Translation Steps: Beginning, Elongation, Termination, Processing, Translation

What is transcription?

A process in which genetic information present in DNA is used to synthesize a complementary RNA molecule is called transcription.

Steps in translation

  • Beginning:
  • Elongation:
  • Termination:
  • Processing:
  • Translation:


RNA polymerase binds to the promoter, a particular area of DNA, to start transcription. Specific DNA sequences in the promoter mark the beginning of a gene.


RNA polymerase extends the RNA chain by adding nucleotides as it proceeds along the DNA template strand. The nucleotides on the DNA template strand are complementary to those in the other strand.


When RNA polymerase reaches a termination signal, which is a specific DNA sequence that marks the end of the gene, transcription is terminated. The freshly created RNA molecule is then released as the RNA polymerase separates from the DNA template.


To transform the freshly synthesised RNA molecule into a useful mRNA molecule, it passes through a number of processing stages. These procedures involve the removal of introns, which are non-coding regions inside the mRNA molecule, as well as the attachment of a cap and tail to the mRNA molecule.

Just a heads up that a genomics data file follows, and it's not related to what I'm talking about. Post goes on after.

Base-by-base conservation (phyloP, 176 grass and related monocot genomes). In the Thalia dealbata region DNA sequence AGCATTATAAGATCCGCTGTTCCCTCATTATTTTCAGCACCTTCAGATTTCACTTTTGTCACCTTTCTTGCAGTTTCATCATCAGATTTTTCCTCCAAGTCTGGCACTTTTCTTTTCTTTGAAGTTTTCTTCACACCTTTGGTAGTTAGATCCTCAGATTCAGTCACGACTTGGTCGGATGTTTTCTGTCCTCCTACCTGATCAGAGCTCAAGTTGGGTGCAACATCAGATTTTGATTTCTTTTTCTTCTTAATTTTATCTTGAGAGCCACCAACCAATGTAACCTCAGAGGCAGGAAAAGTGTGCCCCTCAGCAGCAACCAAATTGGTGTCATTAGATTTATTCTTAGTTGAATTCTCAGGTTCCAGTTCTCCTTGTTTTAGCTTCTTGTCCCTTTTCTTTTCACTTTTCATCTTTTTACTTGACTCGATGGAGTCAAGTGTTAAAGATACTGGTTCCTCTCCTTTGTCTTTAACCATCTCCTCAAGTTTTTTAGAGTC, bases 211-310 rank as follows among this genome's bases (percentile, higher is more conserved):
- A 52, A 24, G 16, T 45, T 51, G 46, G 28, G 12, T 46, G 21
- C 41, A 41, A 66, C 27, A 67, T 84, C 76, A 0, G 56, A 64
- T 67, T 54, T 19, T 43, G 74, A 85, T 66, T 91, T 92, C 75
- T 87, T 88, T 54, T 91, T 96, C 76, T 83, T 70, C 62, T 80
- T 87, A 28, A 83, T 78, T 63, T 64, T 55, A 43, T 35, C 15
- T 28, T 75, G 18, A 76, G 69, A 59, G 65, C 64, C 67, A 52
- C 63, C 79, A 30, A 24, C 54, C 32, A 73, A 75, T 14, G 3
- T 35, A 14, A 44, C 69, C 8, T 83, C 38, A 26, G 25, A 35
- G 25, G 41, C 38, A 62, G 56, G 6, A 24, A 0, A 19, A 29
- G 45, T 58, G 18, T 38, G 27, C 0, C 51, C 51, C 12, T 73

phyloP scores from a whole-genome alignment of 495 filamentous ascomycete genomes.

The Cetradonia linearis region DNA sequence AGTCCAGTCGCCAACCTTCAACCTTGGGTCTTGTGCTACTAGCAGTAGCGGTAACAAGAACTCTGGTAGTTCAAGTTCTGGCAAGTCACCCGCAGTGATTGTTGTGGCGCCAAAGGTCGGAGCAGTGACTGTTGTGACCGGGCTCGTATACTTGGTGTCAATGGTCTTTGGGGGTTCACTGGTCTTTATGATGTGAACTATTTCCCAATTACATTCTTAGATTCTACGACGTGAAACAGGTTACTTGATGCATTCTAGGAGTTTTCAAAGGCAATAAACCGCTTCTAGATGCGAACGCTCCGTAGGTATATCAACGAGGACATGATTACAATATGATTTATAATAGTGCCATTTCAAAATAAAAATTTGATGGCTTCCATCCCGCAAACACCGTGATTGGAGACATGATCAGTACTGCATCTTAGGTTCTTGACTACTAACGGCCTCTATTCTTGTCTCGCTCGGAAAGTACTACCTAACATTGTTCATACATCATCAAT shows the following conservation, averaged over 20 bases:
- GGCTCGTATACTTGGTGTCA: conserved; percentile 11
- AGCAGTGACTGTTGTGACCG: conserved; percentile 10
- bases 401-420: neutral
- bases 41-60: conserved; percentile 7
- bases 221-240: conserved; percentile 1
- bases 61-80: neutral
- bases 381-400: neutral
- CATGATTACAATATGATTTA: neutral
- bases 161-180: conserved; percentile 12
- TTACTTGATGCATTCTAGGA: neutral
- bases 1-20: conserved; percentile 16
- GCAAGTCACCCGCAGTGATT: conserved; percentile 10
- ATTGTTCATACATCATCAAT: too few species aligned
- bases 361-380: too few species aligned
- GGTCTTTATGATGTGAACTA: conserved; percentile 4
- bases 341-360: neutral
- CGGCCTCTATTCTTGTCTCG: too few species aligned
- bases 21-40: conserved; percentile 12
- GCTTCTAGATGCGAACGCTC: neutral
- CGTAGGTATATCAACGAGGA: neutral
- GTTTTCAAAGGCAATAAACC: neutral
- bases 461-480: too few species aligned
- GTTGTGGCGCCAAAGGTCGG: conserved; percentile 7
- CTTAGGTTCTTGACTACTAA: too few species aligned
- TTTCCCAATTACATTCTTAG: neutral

The mRNA molecule is employed as a template to synthesise a protein during translation, the last stage of gene expression. This procedure takes place on ribosomes, which use the genetic code read from the mRNA molecule to build a particular sequence of amino acids into a protein.

polymer in transcription

The polymer which is involved in transcription is RNA POLYMERASE.

Structure of RNA Polymerase

Four significant domains may be distinguished in the structure of RNA polymerase:

The area of the beta sheet:

The clamp domain:

The wall domain

The funnel domain

The area of the beta sheet:

The enzyme’s active site, which is located in this domain, is where the RNA polymerization reaction takes place.

The clamp domain:

A flexible “clamp” that can open and close to let the DNA template strand enter and exit the active site is found in the clamp domain, which sits at the top of the enzyme.

The wall domain

The enzyme’s side wall domain, or “wall domain,” aids in stabilising the DNA template strand as it enters the active site.

The funnel domain

The funnel domain aids in directing incoming ribonucleotides into the proper location for polymerization. It is situated at the active site’s entrance.

Role of polymer in transcription

During transcription,

  • RNA polymerase binds to a specific DNA sequence called the promoter, which is located upstream of the gene.
  • The RNA polymerase then unwinds the DNA double helix.
  • It uses one strand of DNA as a template to synthesize a complementary RNA molecule.
  • The RNA polymerase adds RNA nucleotides one by one, guided by the DNA template strand.